Protecting Flagler Schools students is the top priority of the 12 Flagler County Sheriff's Office SRDs. Second is building relationships with them.
Flagler County Sheriff’s Office Cpl. William Lowe has lived in the county since he was 7 years old. He grew up walking the halls as a student at Bunnell Elementary, Buddy Taylor Middle and Flagler Palm Coast High schools.
School resource deputies were his baseball coaches, his mentors. Now, he’s walking those hallways again, but this time, as a school resource deputy himself.
“I wouldn’t say I was an easy youth to deal with by any stretch, and I think that’s why it’s so invaluable to look back on it now, and realize that even though I wasn’t the easiest kid, I can see the impact that [SRDs] had on me,” Lowe said.
With two sons in school, Lowe takes his job as an SRD seriously.
“As a father, I’ve got a personal stake in it. I certainly want to ensure that my kids are as safe as humanly possible,” he said. “Everyone in our unit, for the most part, is a parent. They all have kids in Flagler County Schools. It’s much easier to take this job seriously when it’s your own flesh and blood on the line.”
He is one of the 12 total FCSO SRDs who will be stationed at the nine Flagler County Public Schools and Imagine School at Town Center.
FCSO Cmdr. Philip Reynolds said under Florida Statute Chapter 1006 Section 12, it’s mandated that there be an SRD in every public school.
“So, within the county, we have nine public schools, and we gave the option to charter schools and private schools to have that option as well. One did decide to hire an SRD, which was the Imagine School,” Reynolds said. “So, a grand total of 10 (schools). In the high schools, we will have two resource deputies in every one.”
As a supervisor for the unit, Reynolds will have an office at Matanzas High School and another at BTMS to continue working with the Police Athletic League.
“The first thing is going to be the security aspect of it, to make sure kids are safe,” Reynolds said. “Nowadays, school resource deputies are going to be teaching a lot, especially at the elementary school level. That’s going to be through gangs, drugs and bullying topics, and talking about that if they know of something, to share it with us. There’s no reason to run away from the uniform; they need to run to us and provide that information. So, security is key, first thing, and then the second thing is to do some kind of teaching within the schools.”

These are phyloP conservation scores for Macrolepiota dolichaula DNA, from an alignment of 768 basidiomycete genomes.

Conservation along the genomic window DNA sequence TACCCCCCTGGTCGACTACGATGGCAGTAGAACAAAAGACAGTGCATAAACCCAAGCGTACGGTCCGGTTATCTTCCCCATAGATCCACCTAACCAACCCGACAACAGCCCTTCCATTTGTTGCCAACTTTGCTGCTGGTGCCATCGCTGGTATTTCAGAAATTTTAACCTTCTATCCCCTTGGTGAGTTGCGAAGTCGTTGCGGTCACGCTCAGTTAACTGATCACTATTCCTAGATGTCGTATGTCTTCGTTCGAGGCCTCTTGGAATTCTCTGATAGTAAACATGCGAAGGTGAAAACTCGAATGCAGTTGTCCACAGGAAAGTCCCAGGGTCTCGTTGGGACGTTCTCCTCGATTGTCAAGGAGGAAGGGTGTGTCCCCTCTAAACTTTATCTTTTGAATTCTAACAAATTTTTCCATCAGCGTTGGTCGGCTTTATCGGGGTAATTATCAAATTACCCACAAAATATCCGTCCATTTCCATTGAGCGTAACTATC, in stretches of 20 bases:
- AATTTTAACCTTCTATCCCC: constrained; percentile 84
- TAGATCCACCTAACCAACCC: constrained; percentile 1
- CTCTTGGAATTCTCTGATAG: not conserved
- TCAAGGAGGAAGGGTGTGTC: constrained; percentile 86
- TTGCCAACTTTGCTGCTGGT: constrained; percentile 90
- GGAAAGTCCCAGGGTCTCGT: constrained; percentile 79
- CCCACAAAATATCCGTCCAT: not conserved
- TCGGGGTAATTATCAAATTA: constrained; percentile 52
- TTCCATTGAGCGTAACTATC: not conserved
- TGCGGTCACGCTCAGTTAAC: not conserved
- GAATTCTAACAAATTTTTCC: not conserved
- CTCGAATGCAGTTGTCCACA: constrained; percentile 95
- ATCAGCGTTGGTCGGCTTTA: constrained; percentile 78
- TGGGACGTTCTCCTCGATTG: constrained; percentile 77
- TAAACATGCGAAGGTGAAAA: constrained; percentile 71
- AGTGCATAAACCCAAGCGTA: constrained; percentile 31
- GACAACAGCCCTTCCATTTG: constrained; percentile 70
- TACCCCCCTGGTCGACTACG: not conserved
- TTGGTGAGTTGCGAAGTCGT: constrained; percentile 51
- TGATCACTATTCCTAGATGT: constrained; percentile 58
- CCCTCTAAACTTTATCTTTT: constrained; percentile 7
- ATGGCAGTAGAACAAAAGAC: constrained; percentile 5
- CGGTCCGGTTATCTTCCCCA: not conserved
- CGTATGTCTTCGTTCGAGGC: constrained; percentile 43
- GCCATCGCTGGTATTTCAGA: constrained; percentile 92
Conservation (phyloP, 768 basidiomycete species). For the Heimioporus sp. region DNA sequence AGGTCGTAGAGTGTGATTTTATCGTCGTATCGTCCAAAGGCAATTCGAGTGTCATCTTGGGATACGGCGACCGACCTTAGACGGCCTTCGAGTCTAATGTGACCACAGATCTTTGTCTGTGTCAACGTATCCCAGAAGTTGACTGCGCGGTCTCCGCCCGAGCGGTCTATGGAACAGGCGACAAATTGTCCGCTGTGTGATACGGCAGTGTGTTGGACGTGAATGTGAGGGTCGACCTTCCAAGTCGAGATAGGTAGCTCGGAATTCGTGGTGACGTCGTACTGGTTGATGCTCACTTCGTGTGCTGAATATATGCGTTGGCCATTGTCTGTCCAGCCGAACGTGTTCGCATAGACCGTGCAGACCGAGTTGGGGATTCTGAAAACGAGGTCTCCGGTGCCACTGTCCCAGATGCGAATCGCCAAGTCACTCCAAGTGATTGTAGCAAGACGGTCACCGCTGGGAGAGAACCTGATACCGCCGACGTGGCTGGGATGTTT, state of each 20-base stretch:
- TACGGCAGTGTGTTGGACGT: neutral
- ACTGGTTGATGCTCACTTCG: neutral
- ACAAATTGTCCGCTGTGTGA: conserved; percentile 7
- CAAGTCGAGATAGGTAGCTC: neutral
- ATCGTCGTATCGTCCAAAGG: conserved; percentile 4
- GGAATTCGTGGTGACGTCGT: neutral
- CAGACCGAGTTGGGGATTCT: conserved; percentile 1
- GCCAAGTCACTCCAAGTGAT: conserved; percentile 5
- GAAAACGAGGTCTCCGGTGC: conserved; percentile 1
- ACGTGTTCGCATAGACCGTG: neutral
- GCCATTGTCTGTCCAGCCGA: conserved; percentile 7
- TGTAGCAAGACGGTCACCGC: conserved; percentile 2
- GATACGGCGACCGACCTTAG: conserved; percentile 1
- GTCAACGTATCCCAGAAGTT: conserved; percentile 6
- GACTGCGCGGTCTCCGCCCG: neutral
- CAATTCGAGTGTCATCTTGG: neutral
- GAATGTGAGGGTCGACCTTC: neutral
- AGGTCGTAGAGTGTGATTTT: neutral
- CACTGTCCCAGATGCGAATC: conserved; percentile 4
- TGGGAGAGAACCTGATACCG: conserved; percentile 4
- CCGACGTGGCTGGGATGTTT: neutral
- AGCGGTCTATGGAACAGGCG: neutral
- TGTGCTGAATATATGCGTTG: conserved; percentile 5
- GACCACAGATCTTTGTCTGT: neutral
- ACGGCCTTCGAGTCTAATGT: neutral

Reynolds said that the new additions to the SRD unit have been interviewed, handpicked and trained throughout the summer. The officers, he said, come from the community policing division and must have a few years of experience.
“As far as the tactical standpoint goes, there is a lot of training,” Reynolds said. “Cpl. Lowe is on the SWAT team, so it’s a benefit to have him in the unit because he actually instructs a lot of the fundamentals of the tactical situation, like at Rymfire School, for instance, I think it was a month or two ago that we had training, and we went over the floorplan and how to clear a room.”
Lowe said that Reynolds was one of the SRDs who influenced him as a kid. Now, he gets to bond with kids every day.
“Looking back on it, and saying, ‘How can I impact the community? How can I make this job worth something?’ I think the schools is absolutely where I can make an impact,” Lowe said. “Kids, they need that positive light, and they need to see law enforcement in a much different light than how we’re portrayed in other areas. You know, have that interaction, have that — I don’t want to sound arrogant and call myself a role model for them — but, essentially, we are. We try to be professional; we try to set that standard with the youth and also have fun with them. So, being in this position, it’s a great way to interact with them; it’s a great way to keep them safe.”
Lowe has been with the FCSO for 12 years and is going into his third school year as an SRD. He was stationed at BTMS and Wadsworth Elementary last year, but he’s looking forward to building relationships with a new group of students at Belle Terre Elementary School beginning this fall.
“Interacting with the kids is a great way to read kids, and it’s a great way to read their behavior and maybe what this kid needs versus what this one needs, how you can talk to this one versus how you can talk to that one,” Lowe said. “The only way you can do that is through interaction.”
Reynolds emphasized that repairing an adult is much harder than teaching a child. The department focuses on making sure kids don’t fear officers and that they stay away from drugs and gang activity.
“These kids are our community,” Lowe said. “This is who we are going to be dealing with in 10, 15 years on the street, so can we create better citizens by impacting them at a younger age? I think we can.”